Literary roundup: Reliving the 1930s

British novelist Hari Kunzru has an excellent and chilling article at the New Yorker’s Page Turner on the extreme lengths the current authoritarian right-wing government in Hungary is going to consolidate its hold not only on the country’s political life but on its cultural life, ensuring that theater, film, art and the rest remain Christian, nationally pure and right-thinking in ways that are all too familiar. Most frightening of all is how reluctant the cultural figures he spoke to were to put their names to their opinions for fear of reprisals.

“Hungary remains in a wistful, toxic relationship with the nineteen-thirties, with a fantasy of Jewish conspiracy and national moral decline. As the memory of the iron curtain fades and Europe recenters itself, Hungary’s fascist resurgence should be a matter of concern for all.”

Then again, what might be even more terrifying is the fact that Hungary is hardly the only country in the region celebrating its former fascists and generally reigniting the scapegoating and posturing typical of the 30s. So much for knowing history helping you to avoid repeating it. It turns out we’re condemned to repeat it either way.

Hungarian pulp fiction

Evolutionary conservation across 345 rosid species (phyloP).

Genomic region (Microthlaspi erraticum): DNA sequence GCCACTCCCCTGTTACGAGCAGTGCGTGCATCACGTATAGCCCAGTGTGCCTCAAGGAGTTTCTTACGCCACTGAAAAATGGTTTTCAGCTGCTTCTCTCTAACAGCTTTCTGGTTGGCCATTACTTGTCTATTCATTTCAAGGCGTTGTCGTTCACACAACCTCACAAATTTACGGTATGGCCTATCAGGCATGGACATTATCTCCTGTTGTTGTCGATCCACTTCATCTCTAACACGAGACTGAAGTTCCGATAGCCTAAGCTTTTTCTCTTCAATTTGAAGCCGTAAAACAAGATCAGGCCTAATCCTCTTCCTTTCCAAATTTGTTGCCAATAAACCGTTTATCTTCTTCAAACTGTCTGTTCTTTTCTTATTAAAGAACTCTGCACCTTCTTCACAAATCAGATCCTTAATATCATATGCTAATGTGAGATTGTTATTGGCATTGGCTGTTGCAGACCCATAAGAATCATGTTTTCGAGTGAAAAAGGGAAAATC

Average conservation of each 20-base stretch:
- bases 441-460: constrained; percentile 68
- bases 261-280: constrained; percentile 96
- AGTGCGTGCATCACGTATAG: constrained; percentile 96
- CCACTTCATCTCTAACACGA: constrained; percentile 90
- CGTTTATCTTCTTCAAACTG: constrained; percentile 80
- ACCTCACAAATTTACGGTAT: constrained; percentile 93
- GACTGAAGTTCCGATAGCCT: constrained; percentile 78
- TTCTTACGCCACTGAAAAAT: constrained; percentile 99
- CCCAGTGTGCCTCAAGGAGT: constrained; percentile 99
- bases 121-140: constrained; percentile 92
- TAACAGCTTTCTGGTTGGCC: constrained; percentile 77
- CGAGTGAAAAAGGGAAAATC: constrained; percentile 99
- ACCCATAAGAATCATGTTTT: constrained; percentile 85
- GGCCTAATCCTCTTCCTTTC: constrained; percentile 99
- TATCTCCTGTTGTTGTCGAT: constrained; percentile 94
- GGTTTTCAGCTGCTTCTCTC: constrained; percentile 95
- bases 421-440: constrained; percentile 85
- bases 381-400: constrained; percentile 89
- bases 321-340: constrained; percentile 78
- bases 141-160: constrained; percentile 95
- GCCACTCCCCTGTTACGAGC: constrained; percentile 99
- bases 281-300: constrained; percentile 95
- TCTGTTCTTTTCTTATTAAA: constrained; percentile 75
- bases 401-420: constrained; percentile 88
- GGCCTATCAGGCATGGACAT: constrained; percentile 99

There is a bright side to being sent back to the 1930s though. After all, the interwar years were a vivid, exciting time when people marveled at the newly invented telephone rather than playing Angry Birds on them or writing inane text messages or finding embarrassing ringtones. It was an especially fascinating time for writers and artists, many of whom are still much lesser known than they should be.

One of these is profiled at Hungarian Literature Online (HLO). Jenő Rejtő was a pulp fiction writer who wrote under the name of P. Howard, and whose life story – “longshoreman in Hamburg, a fisherman in Sweden, a construction worker in Genoa” with time in a traveling circus and a trip to Africa on the way – sounds like an invention and something that could only come out of that unstable, imaginative era.

The descriptions and excerpts of his writing guarantee that I will be reading it as soon as I can. (There is one English translation readily available in a Kindle edition and a couple other novels previously translated as well.)

While a singular character like Rejtő represents a silver lining of the 30s gloom there was no bright side to the decade that followed, and the Jewish Rejtő’s fate was no exception. He died in a labor battalion in Ukraine on New Year’s Day, 1943 at the age of 38. (Sorry, I was trying to be optimistic here.)

Update: Just by chance I came upon the entire text of Rejtő’s novel The 14-Carat Roadster online right here.

Photo – Hungary’s right-wing Prime Minister Gyula Gombos and Regent Miklós Horthy at a ceremony to the fallen in Budapest, 1932/wikimedia.

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